On the second day, the conference presented the very large repertoire of methods and techniques that are currently available for Genetic Tailoring of large animal models. Angelika Schnieke (DE) introduced the state of art for the current genetic engineering of large animals, nicely summarizing many years of techniques and developments that have been successfully applied for the production of large genetically modified animal models. This initial talk was followed by a presentation by Lluis Montoliu (ES) on the use of CRISPR-Cas9 approaches to functionally analyze the role of non-coding genomic sequences, illustrated with some examples tested in mice, depicting the important role of rodents in proof-of-concept type of experiments, before undertaking subsequent experiments in larger animal models. B. Grzeskowiak (PL) presented an innovative set of nanomagnetic gene delivery vectors for transgenesis. Two additional talks illustrated the power of genetic engineering of the pig genome, using transposons (W.A. Kues, DE) or very elaborated gene cassettes for regulating and tracing disease genes (J.E. Jakobsen, DK). The session ended with a presentation from goats, where L. Boulanger (FR) reported the role of FOXL2 as a female sex-determining gene.
The SALAAM conference continued with a session devoted to systematic phenotyping initiatives of large animal models. At first, H. Fuchs (DE), presented the experience and phenotyping pipeline of the German Mouse Clinic, operating within the Infrafrontier consortium, and a good example of successful systematic phenotyping in mice. Next, Pascale Chavatte-Palmer (FR) discussed the achievements and challenges of imaging techniques in large animal models, through her studies on reproduction and fetal development. J. Tibau (ES) presented his interesting studies using pigs to analyze human obesity and to validate the effect of diets on the evolution of fat deposition using tomography approaches. A. Blutke (DE) introduced the impressive Munich MIDY-PIG Biobank initiative, as a unique resource for translational diabetes research. The two last talks presented the use of pigs as models for respiratory infections (K. Skovgaard, DK) or cystic fibrosis (I. Caballero, FR).
The last standard session of this SALAAM conference was devoted to discuss how to select the best animal model. This session began with an interesting presentation by J. Langermans (NL), who shared their initiative of non-human primate biobanking for translational medicine, a collaborative consortium where most of the nonhuman primate research centres in Europe were represented. He also discussed the unique features of non-human primates to investigate devastating diseases affecting us, such as the new infections (i.e. Ebola) or neurodegenerative diseases (i.e. Alzheimer, Parkinson) , often very challenging to be reproduced in non-primate animal models. Next, Antonio Gonzalez-Bulnes (ES) discussed the advantages and challenges of using pigs and sheep animal models, whereas L. Hiripi (HU) presented the unique features of the rabbit models. V. Huygelen (BE) discussed the use of piglets to investigate the human low birth weight cases , and A. Navarrete Santos (DE) further presented rabbits as ideal models for investigating diabetes during pregnancy. Diabetes research was also the focus of the last speaker of the session, G. Pennarossa (IT), whose experimental dessigns are focused on the use of dogs to explore cell therapy-based treatments.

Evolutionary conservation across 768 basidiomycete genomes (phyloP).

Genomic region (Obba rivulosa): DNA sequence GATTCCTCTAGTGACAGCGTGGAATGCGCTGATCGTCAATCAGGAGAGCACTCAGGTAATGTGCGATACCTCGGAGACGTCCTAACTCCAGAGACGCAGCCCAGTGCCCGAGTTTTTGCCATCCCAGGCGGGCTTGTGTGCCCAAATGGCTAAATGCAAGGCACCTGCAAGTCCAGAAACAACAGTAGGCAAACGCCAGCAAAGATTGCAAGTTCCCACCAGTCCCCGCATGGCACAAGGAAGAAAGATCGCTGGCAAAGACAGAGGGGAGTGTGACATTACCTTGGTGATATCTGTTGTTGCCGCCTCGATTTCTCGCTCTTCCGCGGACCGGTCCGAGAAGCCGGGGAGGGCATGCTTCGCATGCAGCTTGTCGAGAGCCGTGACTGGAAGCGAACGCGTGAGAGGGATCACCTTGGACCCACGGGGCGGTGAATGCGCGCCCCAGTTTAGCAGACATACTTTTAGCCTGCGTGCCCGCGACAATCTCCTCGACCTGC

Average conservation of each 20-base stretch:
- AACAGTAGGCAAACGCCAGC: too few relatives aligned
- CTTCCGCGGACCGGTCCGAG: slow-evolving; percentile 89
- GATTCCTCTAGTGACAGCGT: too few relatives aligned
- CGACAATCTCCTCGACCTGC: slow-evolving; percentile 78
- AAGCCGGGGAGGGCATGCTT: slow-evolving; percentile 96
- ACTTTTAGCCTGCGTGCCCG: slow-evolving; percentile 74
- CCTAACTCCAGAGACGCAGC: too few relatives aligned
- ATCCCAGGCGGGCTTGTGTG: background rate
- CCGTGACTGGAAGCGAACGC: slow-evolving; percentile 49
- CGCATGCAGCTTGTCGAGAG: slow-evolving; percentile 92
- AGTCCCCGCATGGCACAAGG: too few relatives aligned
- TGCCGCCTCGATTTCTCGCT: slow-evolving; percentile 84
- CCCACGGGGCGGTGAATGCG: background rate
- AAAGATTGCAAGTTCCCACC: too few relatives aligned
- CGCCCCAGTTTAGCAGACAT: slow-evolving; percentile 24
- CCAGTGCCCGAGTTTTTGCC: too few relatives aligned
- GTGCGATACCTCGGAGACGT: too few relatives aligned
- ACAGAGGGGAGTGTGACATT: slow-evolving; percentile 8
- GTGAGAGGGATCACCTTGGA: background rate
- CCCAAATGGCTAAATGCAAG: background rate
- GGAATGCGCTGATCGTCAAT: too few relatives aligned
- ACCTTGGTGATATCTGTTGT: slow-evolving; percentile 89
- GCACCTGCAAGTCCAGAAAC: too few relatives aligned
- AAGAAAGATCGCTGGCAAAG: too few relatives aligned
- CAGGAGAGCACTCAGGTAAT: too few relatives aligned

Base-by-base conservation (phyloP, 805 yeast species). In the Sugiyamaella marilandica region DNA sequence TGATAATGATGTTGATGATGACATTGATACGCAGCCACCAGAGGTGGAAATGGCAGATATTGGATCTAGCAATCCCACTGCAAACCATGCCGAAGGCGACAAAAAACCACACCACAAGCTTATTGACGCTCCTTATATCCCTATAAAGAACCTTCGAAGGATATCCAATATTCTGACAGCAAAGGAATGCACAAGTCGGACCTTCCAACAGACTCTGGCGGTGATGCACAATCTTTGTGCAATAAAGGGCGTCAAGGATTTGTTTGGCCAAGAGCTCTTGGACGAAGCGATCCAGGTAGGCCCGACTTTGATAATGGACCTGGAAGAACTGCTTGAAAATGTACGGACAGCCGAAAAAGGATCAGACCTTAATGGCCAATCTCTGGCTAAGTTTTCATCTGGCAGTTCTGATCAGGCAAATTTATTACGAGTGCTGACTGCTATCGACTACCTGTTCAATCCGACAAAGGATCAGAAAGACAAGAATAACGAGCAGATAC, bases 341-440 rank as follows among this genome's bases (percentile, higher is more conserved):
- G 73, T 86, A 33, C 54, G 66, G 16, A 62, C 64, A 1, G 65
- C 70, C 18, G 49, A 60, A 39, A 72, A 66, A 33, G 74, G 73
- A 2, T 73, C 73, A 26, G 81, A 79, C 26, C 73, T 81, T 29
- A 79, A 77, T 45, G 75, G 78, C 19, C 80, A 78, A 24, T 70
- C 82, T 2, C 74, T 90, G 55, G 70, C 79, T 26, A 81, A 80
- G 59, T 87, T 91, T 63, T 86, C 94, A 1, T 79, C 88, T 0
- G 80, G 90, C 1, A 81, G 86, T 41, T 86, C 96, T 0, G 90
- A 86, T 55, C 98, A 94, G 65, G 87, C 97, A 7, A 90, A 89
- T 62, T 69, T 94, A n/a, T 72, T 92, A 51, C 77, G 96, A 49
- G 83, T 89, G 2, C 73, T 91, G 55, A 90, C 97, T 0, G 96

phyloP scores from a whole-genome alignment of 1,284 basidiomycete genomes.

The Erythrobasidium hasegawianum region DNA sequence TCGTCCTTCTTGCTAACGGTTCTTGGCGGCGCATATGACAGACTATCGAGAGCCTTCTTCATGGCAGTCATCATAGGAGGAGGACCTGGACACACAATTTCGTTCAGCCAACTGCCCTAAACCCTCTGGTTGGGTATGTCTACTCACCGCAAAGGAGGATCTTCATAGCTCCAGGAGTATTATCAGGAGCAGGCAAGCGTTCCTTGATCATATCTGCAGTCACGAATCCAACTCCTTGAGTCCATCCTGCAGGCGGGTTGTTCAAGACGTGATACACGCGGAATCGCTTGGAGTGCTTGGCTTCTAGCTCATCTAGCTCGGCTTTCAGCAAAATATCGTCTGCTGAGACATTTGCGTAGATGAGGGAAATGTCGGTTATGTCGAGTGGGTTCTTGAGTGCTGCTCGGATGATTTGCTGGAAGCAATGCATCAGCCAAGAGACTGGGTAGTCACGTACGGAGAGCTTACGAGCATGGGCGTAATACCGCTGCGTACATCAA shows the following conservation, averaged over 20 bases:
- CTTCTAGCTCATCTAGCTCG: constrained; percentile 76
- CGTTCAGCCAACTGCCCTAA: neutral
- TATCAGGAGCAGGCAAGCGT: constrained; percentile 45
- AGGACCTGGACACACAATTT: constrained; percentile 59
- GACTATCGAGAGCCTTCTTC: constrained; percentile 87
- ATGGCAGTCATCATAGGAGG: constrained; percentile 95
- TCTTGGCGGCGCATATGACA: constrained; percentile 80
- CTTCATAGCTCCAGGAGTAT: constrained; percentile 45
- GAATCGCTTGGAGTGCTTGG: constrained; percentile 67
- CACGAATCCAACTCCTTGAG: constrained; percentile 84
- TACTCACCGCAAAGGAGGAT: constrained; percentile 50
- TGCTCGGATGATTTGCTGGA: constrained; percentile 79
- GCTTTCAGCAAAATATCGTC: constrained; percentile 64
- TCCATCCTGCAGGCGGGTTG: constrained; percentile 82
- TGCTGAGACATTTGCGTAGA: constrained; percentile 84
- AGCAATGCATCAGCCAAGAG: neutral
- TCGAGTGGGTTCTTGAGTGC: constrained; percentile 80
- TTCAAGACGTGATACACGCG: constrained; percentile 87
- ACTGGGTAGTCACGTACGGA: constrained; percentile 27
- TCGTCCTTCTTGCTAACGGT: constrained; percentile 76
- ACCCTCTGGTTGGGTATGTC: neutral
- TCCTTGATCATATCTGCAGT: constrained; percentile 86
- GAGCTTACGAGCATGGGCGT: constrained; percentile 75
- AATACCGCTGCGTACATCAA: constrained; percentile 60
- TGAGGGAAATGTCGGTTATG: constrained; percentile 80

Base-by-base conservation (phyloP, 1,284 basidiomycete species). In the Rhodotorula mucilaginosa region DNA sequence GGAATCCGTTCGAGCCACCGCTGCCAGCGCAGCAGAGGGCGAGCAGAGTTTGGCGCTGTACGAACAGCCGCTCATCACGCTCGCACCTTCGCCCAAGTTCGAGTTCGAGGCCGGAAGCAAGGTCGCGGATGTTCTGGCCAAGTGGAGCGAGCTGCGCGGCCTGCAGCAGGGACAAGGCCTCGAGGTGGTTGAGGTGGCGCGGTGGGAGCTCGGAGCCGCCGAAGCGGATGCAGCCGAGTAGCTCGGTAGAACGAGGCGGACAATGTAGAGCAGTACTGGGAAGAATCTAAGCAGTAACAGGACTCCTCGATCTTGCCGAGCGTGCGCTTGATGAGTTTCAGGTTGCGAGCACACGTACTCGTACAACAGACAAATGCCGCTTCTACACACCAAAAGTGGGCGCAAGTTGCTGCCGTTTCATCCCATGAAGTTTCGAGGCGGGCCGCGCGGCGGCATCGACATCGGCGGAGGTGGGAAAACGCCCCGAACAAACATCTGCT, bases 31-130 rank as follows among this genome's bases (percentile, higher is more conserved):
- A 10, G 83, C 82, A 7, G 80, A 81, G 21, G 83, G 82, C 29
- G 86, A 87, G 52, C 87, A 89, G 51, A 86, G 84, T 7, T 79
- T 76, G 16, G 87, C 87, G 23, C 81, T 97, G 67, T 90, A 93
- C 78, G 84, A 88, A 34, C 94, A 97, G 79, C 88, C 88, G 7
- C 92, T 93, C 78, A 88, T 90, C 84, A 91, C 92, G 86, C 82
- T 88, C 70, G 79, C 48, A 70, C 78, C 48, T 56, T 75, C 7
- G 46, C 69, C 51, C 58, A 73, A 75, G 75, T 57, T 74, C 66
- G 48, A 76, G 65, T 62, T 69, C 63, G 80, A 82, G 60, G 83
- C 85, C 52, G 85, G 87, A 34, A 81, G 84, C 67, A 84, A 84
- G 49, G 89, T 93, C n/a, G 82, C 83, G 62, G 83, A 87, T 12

The SALAAM first public conference ended with an excellent and very motivating talk by Karin Blumer (CH) on the ethical aspects of using large animals. She challenged the audience with the question whether “size did matter?” when it comes to Ethics and Animal Models. Her presentation nicely illustrated the different Ethical perspectives existing in the field and, most importantly, the relevant parameters that should be taken into account in order to properly address this question. She presented the “size” of an animal as an accidental attribute, not an intrinsic value, that must not determine its moral status. This presentation triggered an interesting and live discussion among the participants.
On the third and last day, the different working groups of SALAAM gathered first independently to discuss the next initiatives and eventually shared their conclusions in a combined general session. The planned initiatives will include the organization of practical workshops on CRISPR-Cas9 and transposon technologies, the generation of specific pig Cre-transgenic lines for the production of conditional pig mutant animal models, the need to standardize phenotyping protocols associated with additional specific training courses, the preparation of biobanks and associated databases for archiving and sharing tissues from large animal models, and the creation of a group to analyze the implementation of the 2010/63/EU Directive across Europe, the public perception and ethical issues of animal research, and the need for training to adequately communicate results to the public.
Information about future plans, initiatives and activities of the SALAAM EU-COST action will be available from its dedicated web site.
Happy New Year to all ISTT Members!. Here, you can download a free copy of the 2015 ISTT Calendar. This edition has been nicely prepared by ISTT Board Member Karen Brennan (Sydney, Australia), using numerous beautiful images generously provided by members and supporting companies. Download it, print it and use it!. Enjoy it!.